Air Conditioning Illness Compensation Claims

If your life, or the life of a loved one, has been affected by an air conditioning illness or accident, we can help.

If your illness were caused by your employer or a co-worker, you may be entitled to claim compensation.

Claiming injury compensation with a solicitor

You can make a work illness compensation claim with the help and support of a work injury solicitor.

Your solicitor will ask you about what happened, and they will collect evidence to prove what caused your ill health. Your solicitor will also work out how much money you can claim, based on your illness, lost earnings and other expenses. By law, your employer will have insurance to cover the cost of illness claims, and your compensation will be paid out of this policy.

We can help you make a work illness claim on a No Win No Fee basis.

In this article


Many people appreciate the benefits of air-conditioning in the workplace, in public buildings and in shops and stores. It helps keep temperatures comfortable, and when properly maintained and used, air-conditioning systems remain entirely safe in the vast majority of cases.

Unfortunately, where air-conditioning units are neglected they can lead to health hazards being carried in the air that they so effectively circulate.

If a system is not properly cleaned, dust, dirt and other allergenic particles can be distributed. These may cause or exacerbate asthma, allergies and sinusitis.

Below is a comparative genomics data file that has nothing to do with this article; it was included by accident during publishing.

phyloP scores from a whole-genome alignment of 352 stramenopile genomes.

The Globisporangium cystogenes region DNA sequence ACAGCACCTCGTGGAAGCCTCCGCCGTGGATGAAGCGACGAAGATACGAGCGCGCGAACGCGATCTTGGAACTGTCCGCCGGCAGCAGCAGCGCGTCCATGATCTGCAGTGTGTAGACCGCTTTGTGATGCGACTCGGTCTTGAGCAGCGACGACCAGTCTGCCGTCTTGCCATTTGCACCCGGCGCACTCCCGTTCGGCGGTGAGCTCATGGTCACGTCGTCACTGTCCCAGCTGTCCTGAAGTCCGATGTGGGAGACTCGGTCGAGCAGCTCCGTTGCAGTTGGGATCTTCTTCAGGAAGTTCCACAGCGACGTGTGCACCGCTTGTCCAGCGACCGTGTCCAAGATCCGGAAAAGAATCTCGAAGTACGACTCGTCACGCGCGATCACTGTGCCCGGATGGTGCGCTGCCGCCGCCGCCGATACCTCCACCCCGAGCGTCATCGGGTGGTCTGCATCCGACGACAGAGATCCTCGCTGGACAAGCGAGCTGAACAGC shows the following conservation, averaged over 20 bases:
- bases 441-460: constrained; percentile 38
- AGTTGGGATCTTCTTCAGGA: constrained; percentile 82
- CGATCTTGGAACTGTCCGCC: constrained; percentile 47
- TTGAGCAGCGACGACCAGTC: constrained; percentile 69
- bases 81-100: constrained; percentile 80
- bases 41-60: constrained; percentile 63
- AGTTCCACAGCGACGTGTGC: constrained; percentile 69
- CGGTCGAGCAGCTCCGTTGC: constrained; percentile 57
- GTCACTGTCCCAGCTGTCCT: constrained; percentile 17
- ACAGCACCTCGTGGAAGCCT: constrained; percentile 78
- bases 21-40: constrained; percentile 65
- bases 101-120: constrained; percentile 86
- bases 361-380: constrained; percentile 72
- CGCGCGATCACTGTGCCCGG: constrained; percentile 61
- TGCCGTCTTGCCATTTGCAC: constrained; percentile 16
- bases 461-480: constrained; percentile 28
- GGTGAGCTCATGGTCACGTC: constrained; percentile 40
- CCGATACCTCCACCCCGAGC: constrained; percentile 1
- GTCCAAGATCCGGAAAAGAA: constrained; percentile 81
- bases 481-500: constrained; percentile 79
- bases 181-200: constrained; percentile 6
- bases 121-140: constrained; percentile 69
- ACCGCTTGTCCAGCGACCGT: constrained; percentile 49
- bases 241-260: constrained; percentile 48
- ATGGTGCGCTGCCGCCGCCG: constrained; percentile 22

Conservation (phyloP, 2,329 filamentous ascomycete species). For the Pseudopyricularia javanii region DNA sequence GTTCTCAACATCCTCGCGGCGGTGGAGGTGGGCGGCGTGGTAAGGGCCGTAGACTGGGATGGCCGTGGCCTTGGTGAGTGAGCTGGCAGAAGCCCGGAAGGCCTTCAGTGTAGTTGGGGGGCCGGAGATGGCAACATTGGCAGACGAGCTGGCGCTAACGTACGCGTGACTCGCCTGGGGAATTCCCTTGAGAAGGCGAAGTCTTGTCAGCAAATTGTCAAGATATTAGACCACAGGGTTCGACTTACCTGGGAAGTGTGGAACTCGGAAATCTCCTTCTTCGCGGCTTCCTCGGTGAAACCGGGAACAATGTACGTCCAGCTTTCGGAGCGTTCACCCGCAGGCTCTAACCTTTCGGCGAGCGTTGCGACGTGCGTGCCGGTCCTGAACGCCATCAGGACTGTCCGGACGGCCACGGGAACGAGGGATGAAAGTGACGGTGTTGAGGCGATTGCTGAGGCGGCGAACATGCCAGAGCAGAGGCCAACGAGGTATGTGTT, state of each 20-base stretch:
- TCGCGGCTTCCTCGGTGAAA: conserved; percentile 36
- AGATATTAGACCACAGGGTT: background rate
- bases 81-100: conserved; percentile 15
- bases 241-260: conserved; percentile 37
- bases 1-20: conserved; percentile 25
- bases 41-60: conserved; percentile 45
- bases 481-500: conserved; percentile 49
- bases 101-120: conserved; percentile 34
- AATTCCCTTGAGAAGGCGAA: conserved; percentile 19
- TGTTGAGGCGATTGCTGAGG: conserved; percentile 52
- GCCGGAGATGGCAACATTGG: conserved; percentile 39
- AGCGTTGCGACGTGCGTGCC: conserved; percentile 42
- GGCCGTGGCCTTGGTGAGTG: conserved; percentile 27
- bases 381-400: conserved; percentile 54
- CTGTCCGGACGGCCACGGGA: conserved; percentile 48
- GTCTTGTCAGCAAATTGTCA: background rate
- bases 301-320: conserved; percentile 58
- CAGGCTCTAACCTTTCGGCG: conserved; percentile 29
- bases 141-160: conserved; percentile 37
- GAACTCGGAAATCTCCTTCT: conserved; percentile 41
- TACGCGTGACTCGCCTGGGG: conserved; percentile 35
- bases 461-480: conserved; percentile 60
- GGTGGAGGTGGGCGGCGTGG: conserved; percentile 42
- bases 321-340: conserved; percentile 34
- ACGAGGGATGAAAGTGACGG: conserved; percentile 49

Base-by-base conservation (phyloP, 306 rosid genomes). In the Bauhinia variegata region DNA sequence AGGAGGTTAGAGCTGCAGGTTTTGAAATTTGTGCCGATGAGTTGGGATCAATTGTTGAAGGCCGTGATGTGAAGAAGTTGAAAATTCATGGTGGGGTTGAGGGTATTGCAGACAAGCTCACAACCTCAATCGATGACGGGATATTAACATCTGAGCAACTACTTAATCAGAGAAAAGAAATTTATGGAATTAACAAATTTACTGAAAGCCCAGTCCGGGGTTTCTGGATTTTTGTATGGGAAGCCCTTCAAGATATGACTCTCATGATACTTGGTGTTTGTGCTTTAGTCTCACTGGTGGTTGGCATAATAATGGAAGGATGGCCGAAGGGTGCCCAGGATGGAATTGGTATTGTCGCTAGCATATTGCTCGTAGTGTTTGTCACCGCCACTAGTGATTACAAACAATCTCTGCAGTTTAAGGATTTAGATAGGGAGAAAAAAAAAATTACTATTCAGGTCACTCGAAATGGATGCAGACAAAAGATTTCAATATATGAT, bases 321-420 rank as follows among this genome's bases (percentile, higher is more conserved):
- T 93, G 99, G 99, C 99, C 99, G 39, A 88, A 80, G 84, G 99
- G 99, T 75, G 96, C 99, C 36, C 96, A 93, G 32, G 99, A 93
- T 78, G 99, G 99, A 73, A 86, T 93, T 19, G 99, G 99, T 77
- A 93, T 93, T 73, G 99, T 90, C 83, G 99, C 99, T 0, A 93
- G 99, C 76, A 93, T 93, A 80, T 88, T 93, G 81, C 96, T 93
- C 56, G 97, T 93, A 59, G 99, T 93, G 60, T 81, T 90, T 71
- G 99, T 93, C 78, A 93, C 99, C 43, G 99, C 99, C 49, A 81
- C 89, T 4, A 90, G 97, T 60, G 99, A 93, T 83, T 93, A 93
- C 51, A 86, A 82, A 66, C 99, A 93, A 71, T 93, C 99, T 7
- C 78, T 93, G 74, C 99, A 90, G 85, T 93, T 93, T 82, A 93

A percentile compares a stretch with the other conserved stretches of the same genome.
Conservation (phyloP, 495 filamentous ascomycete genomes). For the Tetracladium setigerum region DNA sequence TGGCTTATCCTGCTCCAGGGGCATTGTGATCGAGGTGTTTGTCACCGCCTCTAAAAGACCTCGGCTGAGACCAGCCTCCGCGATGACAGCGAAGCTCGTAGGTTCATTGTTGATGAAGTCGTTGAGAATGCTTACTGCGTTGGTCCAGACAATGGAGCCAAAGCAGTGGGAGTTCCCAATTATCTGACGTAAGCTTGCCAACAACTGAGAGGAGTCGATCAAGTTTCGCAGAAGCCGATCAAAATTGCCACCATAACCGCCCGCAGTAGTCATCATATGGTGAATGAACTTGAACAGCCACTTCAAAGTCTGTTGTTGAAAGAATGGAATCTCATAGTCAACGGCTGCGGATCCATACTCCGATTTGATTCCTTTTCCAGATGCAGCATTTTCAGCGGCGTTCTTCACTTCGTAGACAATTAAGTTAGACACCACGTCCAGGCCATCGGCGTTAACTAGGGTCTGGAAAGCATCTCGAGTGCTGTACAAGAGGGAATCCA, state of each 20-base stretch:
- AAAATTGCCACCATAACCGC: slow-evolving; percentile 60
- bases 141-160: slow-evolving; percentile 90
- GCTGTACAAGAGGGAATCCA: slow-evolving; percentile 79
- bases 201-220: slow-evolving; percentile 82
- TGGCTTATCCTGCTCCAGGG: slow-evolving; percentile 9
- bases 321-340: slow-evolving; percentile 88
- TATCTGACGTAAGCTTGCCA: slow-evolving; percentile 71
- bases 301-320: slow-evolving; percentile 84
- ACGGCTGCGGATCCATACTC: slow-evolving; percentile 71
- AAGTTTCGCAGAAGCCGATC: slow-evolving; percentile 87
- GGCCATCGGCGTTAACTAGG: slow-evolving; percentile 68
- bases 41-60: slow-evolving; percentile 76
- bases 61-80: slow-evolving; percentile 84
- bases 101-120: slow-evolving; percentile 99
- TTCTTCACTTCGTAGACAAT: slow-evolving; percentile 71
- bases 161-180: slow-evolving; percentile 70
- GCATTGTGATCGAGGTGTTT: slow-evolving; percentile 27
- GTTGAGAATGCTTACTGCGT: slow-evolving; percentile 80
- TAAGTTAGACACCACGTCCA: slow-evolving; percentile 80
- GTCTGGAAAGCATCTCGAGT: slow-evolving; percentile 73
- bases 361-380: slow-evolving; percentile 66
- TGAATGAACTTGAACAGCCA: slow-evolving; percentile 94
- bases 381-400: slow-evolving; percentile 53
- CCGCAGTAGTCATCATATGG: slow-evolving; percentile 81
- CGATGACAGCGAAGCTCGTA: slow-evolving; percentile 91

The hazards may be more severe if bacteria, viruses or moulds get into the system, potentially spreading a wide variety of illnesses. The best known of these illnesses is Legionnaire's disease.

Air conditioning units

Do I have an injury claim?

It should be possible to make an injury claim if:

  • you were diagnosed in the last 3 years and;
  • someone else, such as your employer, was to blame.

Even if these two points don't apply to you, you may still be able to make a claim.

To get impartial advice on whether you have a claim, speak to injury claims expert on 0800 376 1001.

A brief phone consultation will tell you exactly where you stand. There is no obligation to start a claim.

What is Legionnaire's disease?

Caused by specific water-borne bacteria called Legionella pneumophila (Legionella p.), Legionnaire's disease is a serious lung infection.

The first identified case was in a group of veterans, "the American Legion", in 1976, after whom the disease is named.

Although outbreaks are uncommon, the disease can be fatal, especially for people at risk of contracting a lung infection (pneumonia) - the elderly or those with pre-existing health conditions such as a weakened immune system.

The worst outbreak in recent years was in Edinburgh in summer 2012 when 92 cases were recorded, four of which were fatal.

How is it contracted?

Legionnaire's disease or Legionellosis is most commonly contracted when an individual inhales fine mist from a source of water contaminated with Legionella p. bacteria. It can also be contracted from drinking infected water but is not contagious, so does not pass from patient to patient.

Quite common and harmless in small numbers Legionnella p. multiply where there is organic matter such as algae, rust, scale or sludge to provide nutrients. They will not reproduce at temperatures below 20ºC (68ºF) or above 60ºC (140ºF), so are unlikely to pose a risk in cool outdoor water such as rivers, lakes or reservoirs.

Poorly maintained water-cooled air conditioning systems, humidifiers, whirlpool spas and cooling towers may provide the optimum environment in which Legionella p. can thrive.